The Civic Purpose of Education, WI Voucher Regulations, and More: Friday's Ed News Roundup
Friday's ed news
The nation's largest teachers union has lost many members, and expects to lose more next year.
An Illinois school district drops the federal school lunch program to provide better meals itself.
Charter school enrollment is set to surge in Connecticut.
Education publishers start pulling from online content in order to compete with free.
Thursday: Happy Independence Day!
Wednesday's ed news
The U.S. is No. 1 in education spending, but not anywhere close in student achievement.
The feds roll out new regulations on tracking children online.
Michigan's governor signs a law allowing the state to dissolve financially failing school districts.
A judge rules yoga classes in school do not violate the Constitution's prohibition against states establishing religion.
Oregon considers free state college in exchange for 3 percent of graduates' income over their first 24 work years.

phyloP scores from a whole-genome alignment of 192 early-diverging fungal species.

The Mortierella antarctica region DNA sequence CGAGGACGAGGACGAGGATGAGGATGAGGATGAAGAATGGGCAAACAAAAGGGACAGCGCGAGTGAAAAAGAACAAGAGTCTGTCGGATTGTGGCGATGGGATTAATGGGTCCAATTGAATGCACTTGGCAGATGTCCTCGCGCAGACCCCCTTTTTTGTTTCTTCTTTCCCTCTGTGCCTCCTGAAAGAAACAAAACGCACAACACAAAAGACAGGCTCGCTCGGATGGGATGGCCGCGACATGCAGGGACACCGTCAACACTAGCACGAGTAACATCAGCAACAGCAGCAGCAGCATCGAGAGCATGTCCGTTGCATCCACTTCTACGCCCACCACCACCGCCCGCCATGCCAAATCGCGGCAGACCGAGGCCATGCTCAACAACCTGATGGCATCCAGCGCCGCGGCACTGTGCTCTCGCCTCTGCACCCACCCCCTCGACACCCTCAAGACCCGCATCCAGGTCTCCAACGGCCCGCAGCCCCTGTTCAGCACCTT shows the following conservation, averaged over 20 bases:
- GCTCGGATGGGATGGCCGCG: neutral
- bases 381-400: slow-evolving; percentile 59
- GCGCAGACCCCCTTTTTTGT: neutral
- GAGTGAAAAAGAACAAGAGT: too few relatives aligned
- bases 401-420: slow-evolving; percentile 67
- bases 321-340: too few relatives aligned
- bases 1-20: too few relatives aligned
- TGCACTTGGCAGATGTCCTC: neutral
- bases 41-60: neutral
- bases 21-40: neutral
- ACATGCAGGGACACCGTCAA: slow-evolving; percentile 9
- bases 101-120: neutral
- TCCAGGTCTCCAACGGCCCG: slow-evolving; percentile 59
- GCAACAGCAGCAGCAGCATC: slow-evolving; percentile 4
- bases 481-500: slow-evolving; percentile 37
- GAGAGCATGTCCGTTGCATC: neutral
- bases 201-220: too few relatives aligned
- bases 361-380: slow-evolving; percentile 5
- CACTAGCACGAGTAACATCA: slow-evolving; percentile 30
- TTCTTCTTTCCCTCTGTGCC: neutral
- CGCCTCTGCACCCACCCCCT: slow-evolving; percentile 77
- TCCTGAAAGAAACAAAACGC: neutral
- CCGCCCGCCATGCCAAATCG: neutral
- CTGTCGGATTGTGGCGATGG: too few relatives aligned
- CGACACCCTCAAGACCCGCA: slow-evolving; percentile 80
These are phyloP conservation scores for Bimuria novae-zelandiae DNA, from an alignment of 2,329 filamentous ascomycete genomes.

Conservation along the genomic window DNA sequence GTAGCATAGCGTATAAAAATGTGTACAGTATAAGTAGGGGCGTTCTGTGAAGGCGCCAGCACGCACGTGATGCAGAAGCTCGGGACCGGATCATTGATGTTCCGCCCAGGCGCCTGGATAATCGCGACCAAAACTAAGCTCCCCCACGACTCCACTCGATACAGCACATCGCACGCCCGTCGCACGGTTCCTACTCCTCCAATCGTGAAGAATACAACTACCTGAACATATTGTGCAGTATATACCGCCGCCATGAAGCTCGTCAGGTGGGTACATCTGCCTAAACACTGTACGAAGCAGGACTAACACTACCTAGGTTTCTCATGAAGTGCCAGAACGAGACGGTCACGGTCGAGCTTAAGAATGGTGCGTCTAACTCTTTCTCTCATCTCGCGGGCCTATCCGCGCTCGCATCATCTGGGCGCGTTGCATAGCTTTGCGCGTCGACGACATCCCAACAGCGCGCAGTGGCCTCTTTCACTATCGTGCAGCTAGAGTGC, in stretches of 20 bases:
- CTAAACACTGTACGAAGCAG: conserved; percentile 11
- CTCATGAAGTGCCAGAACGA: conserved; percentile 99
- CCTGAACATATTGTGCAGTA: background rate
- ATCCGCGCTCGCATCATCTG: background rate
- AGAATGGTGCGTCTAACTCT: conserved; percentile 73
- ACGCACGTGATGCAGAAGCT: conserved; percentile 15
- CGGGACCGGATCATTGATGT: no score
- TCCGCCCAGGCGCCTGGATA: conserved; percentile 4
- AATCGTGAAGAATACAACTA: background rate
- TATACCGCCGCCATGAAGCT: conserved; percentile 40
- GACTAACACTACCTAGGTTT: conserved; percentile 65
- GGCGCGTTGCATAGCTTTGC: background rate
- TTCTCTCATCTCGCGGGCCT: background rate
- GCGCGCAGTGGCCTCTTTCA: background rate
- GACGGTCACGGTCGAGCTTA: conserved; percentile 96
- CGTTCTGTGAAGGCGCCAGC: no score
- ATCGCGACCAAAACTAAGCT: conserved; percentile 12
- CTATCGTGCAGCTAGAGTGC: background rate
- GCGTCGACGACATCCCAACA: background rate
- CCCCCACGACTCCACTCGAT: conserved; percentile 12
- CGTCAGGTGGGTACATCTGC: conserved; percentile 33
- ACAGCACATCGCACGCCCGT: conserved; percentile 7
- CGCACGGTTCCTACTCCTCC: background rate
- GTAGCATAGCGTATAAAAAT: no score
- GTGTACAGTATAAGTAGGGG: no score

A historically black college inflated the grades of black, but not white, students, three administrators say.
Controversy heats up again in Florida over how to grade schools.
Tuesday's ed news
Oklahoma will pull out of Common Core tests.
Senate Democrates have resurrected a UN treaty that restricts parental rights.
Why increased student loan rates could be a good thing.
California's governor signs a bill revamping school funding.
High school students are reading easier and easier books for school.
Eleven Idaho schools receive $3 million in tech grants.
Monday's ed news
In about a dozen states, Parent Trigger bills are still alive.
Chicago's contentious teacher layoffs foreshadow Illinois' future.
A lower birthrate means fewer teens in Boston, which means financial struggles for schools.
The Obama administration is suppressing data that likely shows its turnaround programs for failing schools don't work.
The most recent national test scores show no improvement.
Teachers in Wichita, Kansas, resist having their contracts include detailed lesson plan requirements.
How the humanities have destroyed themselves.
The Kansas governor signs a bill to criminalize bullying by teachers.
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Image by Mo Riza.